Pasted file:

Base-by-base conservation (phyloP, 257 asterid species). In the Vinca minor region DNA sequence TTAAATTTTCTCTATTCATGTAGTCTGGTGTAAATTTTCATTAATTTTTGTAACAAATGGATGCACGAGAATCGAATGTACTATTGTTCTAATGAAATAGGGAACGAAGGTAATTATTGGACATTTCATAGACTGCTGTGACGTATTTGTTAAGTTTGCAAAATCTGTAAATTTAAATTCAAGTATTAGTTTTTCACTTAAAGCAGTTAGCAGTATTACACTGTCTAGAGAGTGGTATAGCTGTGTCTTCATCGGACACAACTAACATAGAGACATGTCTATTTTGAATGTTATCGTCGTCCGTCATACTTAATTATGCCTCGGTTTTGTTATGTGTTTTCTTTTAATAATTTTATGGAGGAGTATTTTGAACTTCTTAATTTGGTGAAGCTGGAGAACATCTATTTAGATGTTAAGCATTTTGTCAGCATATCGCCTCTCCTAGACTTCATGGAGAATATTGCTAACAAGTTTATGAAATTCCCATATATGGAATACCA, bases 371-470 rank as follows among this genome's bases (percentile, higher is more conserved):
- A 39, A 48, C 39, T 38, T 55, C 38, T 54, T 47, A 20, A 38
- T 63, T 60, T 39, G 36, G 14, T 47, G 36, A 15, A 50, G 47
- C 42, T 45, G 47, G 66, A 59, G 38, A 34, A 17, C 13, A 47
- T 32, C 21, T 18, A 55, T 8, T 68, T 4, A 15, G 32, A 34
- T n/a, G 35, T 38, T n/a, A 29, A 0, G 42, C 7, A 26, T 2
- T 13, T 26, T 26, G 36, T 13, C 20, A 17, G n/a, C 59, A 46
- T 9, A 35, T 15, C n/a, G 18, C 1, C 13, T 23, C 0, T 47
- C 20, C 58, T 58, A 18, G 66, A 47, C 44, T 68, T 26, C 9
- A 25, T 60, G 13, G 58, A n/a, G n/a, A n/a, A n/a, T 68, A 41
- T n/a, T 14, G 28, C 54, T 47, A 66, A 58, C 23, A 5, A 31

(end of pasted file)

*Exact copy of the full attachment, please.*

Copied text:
Base-by-base conservation (phyloP, 257 asterid species). In the Vinca minor region DNA sequence TTAAATTTTCTCTATTCATGTAGTCTGGTGTAAATTTTCATTAATTTTTGTAACAAATGGATGCACGAGAATCGAATGTACTATTGTTCTAATGAAATAGGGAACGAAGGTAATTATTGGACATTTCATAGACTGCTGTGACGTATTTGTTAAGTTTGCAAAATCTGTAAATTTAAATTCAAGTATTAGTTTTTCACTTAAAGCAGTTAGCAGTATTACACTGTCTAGAGAGTGGTATAGCTGTGTCTTCATCGGACACAACTAACATAGAGACATGTCTATTTTGAATGTTATCGTCGTCCGTCATACTTAATTATGCCTCGGTTTTGTTATGTGTTTTCTTTTAATAATTTTATGGAGGAGTATTTTGAACTTCTTAATTTGGTGAAGCTGGAGAACATCTATTTAGATGTTAAGCATTTTGTCAGCATATCGCCTCTCCTAGACTTCATGGAGAATATTGCTAACAAGTTTATGAAATTCCCATATATGGAATACCA, bases 371-470 rank as follows among this genome's bases (percentile, higher is more conserved):
- A 39, A 48, C 39, T 38, T 55, C 38, T 54, T 47, A 20, A 38
- T 63, T 60, T 39, G 36, G 14, T 47, G 36, A 15, A 50, G 47
- C 42, T 45, G 47, G 66, A 59, G 38, A 34, A 17, C 13, A 47
- T 32, C 21, T 18, A 55, T 8, T 68, T 4, A 15, G 32, A 34
- T n/a, G 35, T 38, T n/a, A 29, A 0, G 42, C 7, A 26, T 2
- T 13, T 26, T 26, G 36, T 13, C 20, A 17, G n/a, C 59, A 46
- T 9, A 35, T 15, C n/a, G 18, C 1, C 13, T 23, C 0, T 47
- C 20, C 58, T 58, A 18, G 66, A 47, C 44, T 68, T 26, C 9
- A 25, T 60, G 13, G 58, A n/a, G n/a, A n/a, A n/a, T 68, A 41
- T n/a, T 14, G 28, C 54, T 47, A 66, A 58, C 23, A 5, A 31